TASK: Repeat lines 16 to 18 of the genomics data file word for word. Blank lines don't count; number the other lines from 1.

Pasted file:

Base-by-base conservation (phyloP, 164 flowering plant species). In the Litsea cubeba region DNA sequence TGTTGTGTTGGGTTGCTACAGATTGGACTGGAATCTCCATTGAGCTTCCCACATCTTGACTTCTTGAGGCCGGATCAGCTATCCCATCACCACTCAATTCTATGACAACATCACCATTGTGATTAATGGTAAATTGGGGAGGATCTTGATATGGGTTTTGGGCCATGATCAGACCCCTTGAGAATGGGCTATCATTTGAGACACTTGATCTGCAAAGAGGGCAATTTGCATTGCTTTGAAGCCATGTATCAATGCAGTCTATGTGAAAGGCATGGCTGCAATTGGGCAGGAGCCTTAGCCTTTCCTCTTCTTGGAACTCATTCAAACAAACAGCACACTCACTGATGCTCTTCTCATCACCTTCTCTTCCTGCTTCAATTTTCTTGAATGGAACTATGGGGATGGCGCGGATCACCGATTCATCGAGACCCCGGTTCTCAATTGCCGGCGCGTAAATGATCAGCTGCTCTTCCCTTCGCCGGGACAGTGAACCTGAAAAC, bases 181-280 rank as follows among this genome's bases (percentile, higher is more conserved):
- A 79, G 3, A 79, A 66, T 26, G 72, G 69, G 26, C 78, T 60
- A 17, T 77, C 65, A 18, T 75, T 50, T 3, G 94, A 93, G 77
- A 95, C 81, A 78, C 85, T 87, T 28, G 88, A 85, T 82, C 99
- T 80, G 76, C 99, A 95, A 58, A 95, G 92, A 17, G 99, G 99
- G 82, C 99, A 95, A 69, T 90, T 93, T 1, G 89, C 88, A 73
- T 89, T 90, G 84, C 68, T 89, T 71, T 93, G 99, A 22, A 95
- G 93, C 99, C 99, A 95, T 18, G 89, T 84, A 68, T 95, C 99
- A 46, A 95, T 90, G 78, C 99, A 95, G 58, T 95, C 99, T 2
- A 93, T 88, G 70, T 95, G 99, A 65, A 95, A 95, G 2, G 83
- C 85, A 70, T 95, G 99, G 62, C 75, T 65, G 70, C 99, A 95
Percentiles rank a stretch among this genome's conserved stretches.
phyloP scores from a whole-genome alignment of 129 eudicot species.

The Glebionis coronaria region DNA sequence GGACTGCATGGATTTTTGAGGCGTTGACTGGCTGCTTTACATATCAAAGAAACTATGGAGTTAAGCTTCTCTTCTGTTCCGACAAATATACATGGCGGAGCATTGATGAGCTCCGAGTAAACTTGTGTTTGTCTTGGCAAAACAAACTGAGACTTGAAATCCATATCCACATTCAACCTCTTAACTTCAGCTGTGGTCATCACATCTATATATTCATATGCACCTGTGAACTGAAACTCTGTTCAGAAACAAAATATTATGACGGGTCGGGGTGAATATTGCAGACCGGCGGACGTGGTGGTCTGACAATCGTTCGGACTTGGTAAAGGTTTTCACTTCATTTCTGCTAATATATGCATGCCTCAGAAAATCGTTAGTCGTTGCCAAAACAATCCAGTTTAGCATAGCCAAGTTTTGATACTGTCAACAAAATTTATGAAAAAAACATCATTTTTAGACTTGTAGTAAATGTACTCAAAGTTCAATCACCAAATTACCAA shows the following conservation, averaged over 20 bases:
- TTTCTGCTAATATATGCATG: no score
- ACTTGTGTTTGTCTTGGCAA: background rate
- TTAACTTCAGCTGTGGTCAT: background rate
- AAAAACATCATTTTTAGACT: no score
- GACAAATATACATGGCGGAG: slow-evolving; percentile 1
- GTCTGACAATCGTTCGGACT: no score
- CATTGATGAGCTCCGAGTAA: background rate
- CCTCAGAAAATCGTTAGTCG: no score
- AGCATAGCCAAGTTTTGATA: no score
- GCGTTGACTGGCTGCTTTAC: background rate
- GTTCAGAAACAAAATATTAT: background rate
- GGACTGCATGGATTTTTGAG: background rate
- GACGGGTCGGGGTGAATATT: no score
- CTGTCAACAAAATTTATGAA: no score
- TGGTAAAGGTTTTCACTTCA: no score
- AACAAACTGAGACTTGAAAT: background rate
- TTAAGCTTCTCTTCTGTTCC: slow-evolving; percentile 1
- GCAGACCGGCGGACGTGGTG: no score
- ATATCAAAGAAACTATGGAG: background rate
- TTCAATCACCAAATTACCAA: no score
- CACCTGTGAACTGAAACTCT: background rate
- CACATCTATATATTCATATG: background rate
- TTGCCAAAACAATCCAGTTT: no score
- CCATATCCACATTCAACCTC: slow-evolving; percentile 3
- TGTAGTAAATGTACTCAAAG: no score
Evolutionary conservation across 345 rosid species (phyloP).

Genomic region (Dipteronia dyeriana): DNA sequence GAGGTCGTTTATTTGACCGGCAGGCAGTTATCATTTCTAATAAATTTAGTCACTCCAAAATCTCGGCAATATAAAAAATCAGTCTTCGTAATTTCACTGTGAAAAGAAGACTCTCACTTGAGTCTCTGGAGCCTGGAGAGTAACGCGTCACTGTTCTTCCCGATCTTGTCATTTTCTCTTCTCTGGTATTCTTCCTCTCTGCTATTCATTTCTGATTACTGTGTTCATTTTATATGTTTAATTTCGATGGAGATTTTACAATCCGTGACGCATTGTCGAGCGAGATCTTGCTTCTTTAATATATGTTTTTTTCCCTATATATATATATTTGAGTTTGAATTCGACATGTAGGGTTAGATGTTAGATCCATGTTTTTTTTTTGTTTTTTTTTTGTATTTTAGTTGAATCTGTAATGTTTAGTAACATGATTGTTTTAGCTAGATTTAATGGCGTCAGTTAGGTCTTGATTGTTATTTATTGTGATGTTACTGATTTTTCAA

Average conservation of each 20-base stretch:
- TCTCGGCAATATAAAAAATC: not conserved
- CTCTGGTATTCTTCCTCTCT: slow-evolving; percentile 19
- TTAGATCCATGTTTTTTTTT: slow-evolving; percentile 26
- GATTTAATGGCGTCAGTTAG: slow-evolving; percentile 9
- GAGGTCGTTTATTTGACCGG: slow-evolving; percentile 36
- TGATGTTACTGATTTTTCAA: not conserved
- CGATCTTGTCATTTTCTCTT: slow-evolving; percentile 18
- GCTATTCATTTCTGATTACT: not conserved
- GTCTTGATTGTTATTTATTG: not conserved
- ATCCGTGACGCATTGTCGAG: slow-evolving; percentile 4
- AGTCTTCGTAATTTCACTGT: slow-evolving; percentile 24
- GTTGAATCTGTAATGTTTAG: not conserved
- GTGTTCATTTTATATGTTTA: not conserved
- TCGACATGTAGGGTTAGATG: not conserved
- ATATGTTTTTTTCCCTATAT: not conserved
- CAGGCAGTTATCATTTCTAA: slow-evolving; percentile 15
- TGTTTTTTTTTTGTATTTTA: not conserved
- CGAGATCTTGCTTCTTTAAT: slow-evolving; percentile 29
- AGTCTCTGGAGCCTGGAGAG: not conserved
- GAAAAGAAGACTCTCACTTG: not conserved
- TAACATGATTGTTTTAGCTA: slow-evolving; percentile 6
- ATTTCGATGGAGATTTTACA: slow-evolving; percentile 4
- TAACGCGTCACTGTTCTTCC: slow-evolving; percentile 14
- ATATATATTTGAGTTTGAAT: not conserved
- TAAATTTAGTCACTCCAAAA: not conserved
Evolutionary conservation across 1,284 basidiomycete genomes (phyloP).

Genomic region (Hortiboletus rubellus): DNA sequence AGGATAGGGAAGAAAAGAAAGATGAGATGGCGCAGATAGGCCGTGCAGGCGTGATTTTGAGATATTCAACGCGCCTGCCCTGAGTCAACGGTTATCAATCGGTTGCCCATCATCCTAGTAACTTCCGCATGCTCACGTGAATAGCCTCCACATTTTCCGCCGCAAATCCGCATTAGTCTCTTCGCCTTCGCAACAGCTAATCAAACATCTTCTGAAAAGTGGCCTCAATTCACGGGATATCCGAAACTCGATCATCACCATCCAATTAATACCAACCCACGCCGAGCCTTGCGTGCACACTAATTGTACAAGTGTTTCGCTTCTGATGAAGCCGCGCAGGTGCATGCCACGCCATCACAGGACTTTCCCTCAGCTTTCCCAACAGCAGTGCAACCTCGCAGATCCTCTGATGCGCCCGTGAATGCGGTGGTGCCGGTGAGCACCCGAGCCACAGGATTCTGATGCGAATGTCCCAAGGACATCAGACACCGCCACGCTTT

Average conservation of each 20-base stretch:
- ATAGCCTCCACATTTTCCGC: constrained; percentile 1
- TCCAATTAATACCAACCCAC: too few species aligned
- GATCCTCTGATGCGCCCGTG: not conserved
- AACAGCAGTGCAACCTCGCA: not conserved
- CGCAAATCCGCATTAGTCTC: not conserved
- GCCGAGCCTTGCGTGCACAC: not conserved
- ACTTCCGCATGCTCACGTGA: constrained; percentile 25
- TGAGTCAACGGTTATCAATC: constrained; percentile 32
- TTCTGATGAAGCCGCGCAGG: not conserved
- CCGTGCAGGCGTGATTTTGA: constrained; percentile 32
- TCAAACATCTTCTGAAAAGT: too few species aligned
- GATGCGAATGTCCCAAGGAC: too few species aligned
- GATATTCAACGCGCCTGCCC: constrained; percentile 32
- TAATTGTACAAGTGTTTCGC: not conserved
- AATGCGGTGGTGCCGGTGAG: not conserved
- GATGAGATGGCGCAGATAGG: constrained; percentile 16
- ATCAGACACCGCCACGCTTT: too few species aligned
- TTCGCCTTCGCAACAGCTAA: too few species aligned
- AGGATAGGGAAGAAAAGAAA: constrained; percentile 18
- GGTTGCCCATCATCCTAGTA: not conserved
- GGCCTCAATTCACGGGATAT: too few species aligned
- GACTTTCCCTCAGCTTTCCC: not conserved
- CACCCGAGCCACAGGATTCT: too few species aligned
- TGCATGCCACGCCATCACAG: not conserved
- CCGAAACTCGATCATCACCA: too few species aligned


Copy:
- ACTTGTGTTTGTCTTGGCAA: background rate
- TTAACTTCAGCTGTGGTCAT: background rate
- AAAAACATCATTTTTAGACT: no score